Professor Philip Woodworth receives MBE

Professor Philip Woodworth MBE (British Ceremonial Arts Ltd)

In recognition of his work as an international sea-level scientist, Professor Philip Woodworth of the National Oceanography Centre (NOC) has recently visited Buckingham Palace to receive an MBE.

Over the last twenty years Professor Woodworth has led a team of NOC scientists working on predicting global and regional sea-level change.

From 1987 to 2007 he was the Director of the Permanent Service for Mean Sea Level, the global data bank for sea-level change. During this time he worked with the Department for Environment Food and Rural affairs (Defra) and the Environment Agency providing tidal analyses for UK coastal waters, some of which are used to open and close the Thames Barrier.

During his two-decade chairmanship of the Global Sea Level Observing System, Professor Woodworth successfully secured funding to support tide gauges in the South Atlantic and British Antarctic Territory and UK. He championed the cause of tide gauges around Africa and in the Indian Ocean, where sea-level data are relatively sparse. These gauges also contribute to the regional tsunami warning system.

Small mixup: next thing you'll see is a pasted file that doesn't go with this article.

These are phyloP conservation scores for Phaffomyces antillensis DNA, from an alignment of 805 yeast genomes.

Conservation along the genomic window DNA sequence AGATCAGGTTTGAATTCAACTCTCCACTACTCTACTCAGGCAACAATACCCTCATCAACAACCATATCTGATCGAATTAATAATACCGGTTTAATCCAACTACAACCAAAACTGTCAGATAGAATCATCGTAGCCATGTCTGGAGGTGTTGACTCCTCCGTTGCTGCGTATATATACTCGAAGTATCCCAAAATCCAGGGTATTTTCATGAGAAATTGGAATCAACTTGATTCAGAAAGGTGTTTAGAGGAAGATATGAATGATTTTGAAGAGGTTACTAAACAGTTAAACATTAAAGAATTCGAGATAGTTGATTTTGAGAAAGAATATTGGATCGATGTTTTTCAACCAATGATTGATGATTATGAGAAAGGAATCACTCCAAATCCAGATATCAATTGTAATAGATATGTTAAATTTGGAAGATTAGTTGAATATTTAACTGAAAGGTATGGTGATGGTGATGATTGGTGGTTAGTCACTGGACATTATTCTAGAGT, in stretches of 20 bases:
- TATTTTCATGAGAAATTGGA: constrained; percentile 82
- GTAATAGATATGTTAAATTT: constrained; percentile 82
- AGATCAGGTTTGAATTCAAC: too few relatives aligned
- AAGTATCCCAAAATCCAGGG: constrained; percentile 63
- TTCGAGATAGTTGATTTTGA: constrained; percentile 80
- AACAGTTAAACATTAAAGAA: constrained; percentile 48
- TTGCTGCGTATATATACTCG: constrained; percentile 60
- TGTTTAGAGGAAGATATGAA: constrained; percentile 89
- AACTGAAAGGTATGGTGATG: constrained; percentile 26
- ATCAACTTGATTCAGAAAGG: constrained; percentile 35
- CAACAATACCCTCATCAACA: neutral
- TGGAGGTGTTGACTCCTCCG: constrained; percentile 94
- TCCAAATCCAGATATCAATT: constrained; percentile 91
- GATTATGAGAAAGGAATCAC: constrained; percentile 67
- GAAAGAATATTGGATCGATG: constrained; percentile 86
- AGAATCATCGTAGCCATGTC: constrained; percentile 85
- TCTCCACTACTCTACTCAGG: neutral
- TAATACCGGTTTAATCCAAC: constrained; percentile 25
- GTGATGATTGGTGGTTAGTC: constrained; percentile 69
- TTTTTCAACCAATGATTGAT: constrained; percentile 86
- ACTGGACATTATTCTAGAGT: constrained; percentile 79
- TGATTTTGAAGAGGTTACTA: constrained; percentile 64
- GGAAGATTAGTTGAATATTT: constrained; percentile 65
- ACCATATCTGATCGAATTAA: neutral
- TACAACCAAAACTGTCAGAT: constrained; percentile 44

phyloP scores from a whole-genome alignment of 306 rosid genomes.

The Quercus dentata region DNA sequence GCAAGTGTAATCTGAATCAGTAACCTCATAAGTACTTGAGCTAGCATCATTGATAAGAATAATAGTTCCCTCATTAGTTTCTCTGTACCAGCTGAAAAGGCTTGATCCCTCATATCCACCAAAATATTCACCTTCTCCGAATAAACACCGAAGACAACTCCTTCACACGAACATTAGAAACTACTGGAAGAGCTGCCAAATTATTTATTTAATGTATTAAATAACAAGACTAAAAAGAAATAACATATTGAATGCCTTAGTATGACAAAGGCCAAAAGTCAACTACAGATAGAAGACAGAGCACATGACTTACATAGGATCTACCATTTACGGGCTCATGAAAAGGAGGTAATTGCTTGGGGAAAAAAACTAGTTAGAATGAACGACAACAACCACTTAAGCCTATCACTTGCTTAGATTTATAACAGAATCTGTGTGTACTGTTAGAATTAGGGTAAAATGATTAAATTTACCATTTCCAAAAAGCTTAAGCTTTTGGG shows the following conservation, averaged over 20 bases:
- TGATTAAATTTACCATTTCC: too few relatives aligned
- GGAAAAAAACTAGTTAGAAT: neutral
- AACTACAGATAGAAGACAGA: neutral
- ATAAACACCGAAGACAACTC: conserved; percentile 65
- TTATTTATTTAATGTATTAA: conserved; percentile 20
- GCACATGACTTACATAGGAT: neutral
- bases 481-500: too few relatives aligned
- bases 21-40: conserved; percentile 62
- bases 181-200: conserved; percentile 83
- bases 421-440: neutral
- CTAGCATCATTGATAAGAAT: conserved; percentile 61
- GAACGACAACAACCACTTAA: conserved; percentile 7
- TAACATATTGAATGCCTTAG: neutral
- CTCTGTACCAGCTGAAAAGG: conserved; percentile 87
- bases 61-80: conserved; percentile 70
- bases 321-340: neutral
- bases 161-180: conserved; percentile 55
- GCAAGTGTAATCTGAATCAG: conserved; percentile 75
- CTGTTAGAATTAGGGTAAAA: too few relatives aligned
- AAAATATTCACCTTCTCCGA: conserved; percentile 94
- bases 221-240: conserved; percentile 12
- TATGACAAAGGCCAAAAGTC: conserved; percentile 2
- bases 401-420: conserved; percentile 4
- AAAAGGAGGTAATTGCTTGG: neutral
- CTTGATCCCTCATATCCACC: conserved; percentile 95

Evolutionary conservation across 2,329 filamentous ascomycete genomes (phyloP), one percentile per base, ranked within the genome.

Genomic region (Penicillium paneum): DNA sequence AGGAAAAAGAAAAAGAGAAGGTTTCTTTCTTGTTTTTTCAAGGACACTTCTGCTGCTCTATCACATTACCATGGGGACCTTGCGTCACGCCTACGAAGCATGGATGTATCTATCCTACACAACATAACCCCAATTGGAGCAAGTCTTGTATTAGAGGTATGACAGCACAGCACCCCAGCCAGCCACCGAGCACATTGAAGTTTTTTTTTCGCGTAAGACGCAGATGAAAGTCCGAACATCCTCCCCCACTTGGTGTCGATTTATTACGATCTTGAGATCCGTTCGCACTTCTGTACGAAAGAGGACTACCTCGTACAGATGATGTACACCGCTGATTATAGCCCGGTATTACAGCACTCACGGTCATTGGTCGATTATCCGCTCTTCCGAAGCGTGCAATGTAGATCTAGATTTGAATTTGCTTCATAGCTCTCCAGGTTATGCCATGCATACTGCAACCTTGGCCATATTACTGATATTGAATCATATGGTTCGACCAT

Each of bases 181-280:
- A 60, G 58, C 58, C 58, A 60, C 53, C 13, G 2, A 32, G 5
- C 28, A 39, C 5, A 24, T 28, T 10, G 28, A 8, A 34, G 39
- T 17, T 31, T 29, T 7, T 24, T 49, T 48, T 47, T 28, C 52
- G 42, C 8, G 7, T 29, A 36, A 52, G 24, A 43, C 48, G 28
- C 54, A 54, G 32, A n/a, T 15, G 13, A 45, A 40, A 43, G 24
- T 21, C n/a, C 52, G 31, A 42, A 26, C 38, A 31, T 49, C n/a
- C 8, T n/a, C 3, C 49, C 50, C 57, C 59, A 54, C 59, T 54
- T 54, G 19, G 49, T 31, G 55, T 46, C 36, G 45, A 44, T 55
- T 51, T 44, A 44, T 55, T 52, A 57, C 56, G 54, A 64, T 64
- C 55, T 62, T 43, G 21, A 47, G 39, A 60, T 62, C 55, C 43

Professor Woodworth is President of the International Association for the Physical Sciences of the Oceans Commission on Mean Sea Level and Tides. He is also Secretary of the Federation of Astronomical and Geophysical Data Analysis Services. He was a contributing author to the sea-level chapter in the First and Fourth Intergovernmental Panel on Climate Change (IPCC) reports and lead author on this chapter in the Second and Third reports.

Our understanding of the drivers of sea-level change, and our ability to predict it, owes a great deal to Phillip Woodworth and the scientists working with him. His invited contributions to the high-profile IPCC and other ‘environmental state of the planet’ reports acknowledge this.

Professor Woodworth’s contribution to sea-level science is outstanding and is recognised internationally through the award of the 2010 Vening Meinesz Medal of the European Geosciences Union, and now the granting of an MBE.